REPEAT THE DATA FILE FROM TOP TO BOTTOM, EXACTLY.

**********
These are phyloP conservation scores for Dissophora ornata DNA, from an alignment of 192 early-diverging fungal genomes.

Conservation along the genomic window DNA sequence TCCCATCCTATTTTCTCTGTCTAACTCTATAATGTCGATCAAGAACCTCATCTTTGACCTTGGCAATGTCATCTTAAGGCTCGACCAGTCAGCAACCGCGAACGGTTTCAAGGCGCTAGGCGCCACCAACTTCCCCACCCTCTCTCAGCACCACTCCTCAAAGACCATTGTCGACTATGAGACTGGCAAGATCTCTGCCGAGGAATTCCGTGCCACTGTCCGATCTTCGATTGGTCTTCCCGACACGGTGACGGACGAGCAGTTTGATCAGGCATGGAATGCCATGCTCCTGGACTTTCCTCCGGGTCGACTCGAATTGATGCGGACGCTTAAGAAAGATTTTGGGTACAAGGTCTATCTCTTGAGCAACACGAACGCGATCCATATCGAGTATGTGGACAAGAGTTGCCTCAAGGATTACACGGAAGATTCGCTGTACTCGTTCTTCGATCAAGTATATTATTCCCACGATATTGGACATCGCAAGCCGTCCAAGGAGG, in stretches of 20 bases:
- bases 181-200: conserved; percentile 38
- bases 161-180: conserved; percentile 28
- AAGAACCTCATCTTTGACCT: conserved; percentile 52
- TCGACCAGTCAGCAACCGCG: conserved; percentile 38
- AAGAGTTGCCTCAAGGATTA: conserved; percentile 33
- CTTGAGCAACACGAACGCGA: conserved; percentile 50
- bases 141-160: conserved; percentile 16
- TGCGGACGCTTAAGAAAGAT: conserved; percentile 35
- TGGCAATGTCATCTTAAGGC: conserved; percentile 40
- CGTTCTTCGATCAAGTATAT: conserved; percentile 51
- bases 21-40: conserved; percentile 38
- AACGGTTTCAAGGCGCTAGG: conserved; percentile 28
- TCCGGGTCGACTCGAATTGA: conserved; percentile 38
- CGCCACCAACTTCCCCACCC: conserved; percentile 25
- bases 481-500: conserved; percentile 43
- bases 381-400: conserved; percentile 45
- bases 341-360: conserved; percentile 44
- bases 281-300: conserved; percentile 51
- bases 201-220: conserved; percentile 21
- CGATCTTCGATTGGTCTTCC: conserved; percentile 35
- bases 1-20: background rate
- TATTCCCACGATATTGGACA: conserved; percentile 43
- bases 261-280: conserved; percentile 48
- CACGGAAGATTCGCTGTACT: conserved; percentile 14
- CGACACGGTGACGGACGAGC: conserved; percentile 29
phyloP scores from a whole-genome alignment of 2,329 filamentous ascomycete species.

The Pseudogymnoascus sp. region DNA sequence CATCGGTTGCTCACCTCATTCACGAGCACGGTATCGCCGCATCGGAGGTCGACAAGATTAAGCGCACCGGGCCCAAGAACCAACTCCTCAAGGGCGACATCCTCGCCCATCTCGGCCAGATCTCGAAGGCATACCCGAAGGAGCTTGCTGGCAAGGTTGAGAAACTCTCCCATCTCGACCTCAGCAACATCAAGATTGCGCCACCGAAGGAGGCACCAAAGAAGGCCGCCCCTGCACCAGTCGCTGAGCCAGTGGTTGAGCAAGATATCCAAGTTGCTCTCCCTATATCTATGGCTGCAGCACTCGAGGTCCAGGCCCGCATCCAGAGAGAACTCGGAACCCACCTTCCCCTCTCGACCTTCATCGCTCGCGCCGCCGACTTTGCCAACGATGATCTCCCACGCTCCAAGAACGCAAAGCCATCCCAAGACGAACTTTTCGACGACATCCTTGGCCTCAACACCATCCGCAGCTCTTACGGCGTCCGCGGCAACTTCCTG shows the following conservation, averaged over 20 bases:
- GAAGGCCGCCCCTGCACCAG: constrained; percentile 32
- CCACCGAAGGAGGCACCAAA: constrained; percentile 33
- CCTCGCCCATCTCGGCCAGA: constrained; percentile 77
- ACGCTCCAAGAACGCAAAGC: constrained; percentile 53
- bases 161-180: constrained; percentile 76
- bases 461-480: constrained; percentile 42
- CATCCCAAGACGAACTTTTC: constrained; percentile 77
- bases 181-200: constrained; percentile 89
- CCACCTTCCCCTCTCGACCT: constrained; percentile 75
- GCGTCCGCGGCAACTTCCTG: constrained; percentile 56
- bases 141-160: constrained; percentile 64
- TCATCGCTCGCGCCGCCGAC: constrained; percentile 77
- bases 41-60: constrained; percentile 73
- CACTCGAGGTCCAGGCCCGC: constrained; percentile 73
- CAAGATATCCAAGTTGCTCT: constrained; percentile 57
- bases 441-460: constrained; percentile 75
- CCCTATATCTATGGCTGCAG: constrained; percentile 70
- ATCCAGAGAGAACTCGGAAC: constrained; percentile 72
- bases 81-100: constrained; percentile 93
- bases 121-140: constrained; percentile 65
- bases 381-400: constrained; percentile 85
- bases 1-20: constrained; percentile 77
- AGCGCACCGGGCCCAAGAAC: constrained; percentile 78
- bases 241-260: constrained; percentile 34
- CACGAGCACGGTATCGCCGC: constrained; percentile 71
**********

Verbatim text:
These are phyloP conservation scores for Dissophora ornata DNA, from an alignment of 192 early-diverging fungal genomes.

Conservation along the genomic window DNA sequence TCCCATCCTATTTTCTCTGTCTAACTCTATAATGTCGATCAAGAACCTCATCTTTGACCTTGGCAATGTCATCTTAAGGCTCGACCAGTCAGCAACCGCGAACGGTTTCAAGGCGCTAGGCGCCACCAACTTCCCCACCCTCTCTCAGCACCACTCCTCAAAGACCATTGTCGACTATGAGACTGGCAAGATCTCTGCCGAGGAATTCCGTGCCACTGTCCGATCTTCGATTGGTCTTCCCGACACGGTGACGGACGAGCAGTTTGATCAGGCATGGAATGCCATGCTCCTGGACTTTCCTCCGGGTCGACTCGAATTGATGCGGACGCTTAAGAAAGATTTTGGGTACAAGGTCTATCTCTTGAGCAACACGAACGCGATCCATATCGAGTATGTGGACAAGAGTTGCCTCAAGGATTACACGGAAGATTCGCTGTACTCGTTCTTCGATCAAGTATATTATTCCCACGATATTGGACATCGCAAGCCGTCCAAGGAGG, in stretches of 20 bases:
- bases 181-200: conserved; percentile 38
- bases 161-180: conserved; percentile 28
- AAGAACCTCATCTTTGACCT: conserved; percentile 52
- TCGACCAGTCAGCAACCGCG: conserved; percentile 38
- AAGAGTTGCCTCAAGGATTA: conserved; percentile 33
- CTTGAGCAACACGAACGCGA: conserved; percentile 50
- bases 141-160: conserved; percentile 16
- TGCGGACGCTTAAGAAAGAT: conserved; percentile 35
- TGGCAATGTCATCTTAAGGC: conserved; percentile 40
- CGTTCTTCGATCAAGTATAT: conserved; percentile 51
- bases 21-40: conserved; percentile 38
- AACGGTTTCAAGGCGCTAGG: conserved; percentile 28
- TCCGGGTCGACTCGAATTGA: conserved; percentile 38
- CGCCACCAACTTCCCCACCC: conserved; percentile 25
- bases 481-500: conserved; percentile 43
- bases 381-400: conserved; percentile 45
- bases 341-360: conserved; percentile 44
- bases 281-300: conserved; percentile 51
- bases 201-220: conserved; percentile 21
- CGATCTTCGATTGGTCTTCC: conserved; percentile 35
- bases 1-20: background rate
- TATTCCCACGATATTGGACA: conserved; percentile 43
- bases 261-280: conserved; percentile 48
- CACGGAAGATTCGCTGTACT: conserved; percentile 14
- CGACACGGTGACGGACGAGC: conserved; percentile 29
phyloP scores from a whole-genome alignment of 2,329 filamentous ascomycete species.

The Pseudogymnoascus sp. region DNA sequence CATCGGTTGCTCACCTCATTCACGAGCACGGTATCGCCGCATCGGAGGTCGACAAGATTAAGCGCACCGGGCCCAAGAACCAACTCCTCAAGGGCGACATCCTCGCCCATCTCGGCCAGATCTCGAAGGCATACCCGAAGGAGCTTGCTGGCAAGGTTGAGAAACTCTCCCATCTCGACCTCAGCAACATCAAGATTGCGCCACCGAAGGAGGCACCAAAGAAGGCCGCCCCTGCACCAGTCGCTGAGCCAGTGGTTGAGCAAGATATCCAAGTTGCTCTCCCTATATCTATGGCTGCAGCACTCGAGGTCCAGGCCCGCATCCAGAGAGAACTCGGAACCCACCTTCCCCTCTCGACCTTCATCGCTCGCGCCGCCGACTTTGCCAACGATGATCTCCCACGCTCCAAGAACGCAAAGCCATCCCAAGACGAACTTTTCGACGACATCCTTGGCCTCAACACCATCCGCAGCTCTTACGGCGTCCGCGGCAACTTCCTG shows the following conservation, averaged over 20 bases:
- GAAGGCCGCCCCTGCACCAG: constrained; percentile 32
- CCACCGAAGGAGGCACCAAA: constrained; percentile 33
- CCTCGCCCATCTCGGCCAGA: constrained; percentile 77
- ACGCTCCAAGAACGCAAAGC: constrained; percentile 53
- bases 161-180: constrained; percentile 76
- bases 461-480: constrained; percentile 42
- CATCCCAAGACGAACTTTTC: constrained; percentile 77
- bases 181-200: constrained; percentile 89
- CCACCTTCCCCTCTCGACCT: constrained; percentile 75
- GCGTCCGCGGCAACTTCCTG: constrained; percentile 56
- bases 141-160: constrained; percentile 64
- TCATCGCTCGCGCCGCCGAC: constrained; percentile 77
- bases 41-60: constrained; percentile 73
- CACTCGAGGTCCAGGCCCGC: constrained; percentile 73
- CAAGATATCCAAGTTGCTCT: constrained; percentile 57
- bases 441-460: constrained; percentile 75
- CCCTATATCTATGGCTGCAG: constrained; percentile 70
- ATCCAGAGAGAACTCGGAAC: constrained; percentile 72
- bases 81-100: constrained; percentile 93
- bases 121-140: constrained; percentile 65
- bases 381-400: constrained; percentile 85
- bases 1-20: constrained; percentile 77
- AGCGCACCGGGCCCAAGAAC: constrained; percentile 78
- bases 241-260: constrained; percentile 34
- CACGAGCACGGTATCGCCGC: constrained; percentile 71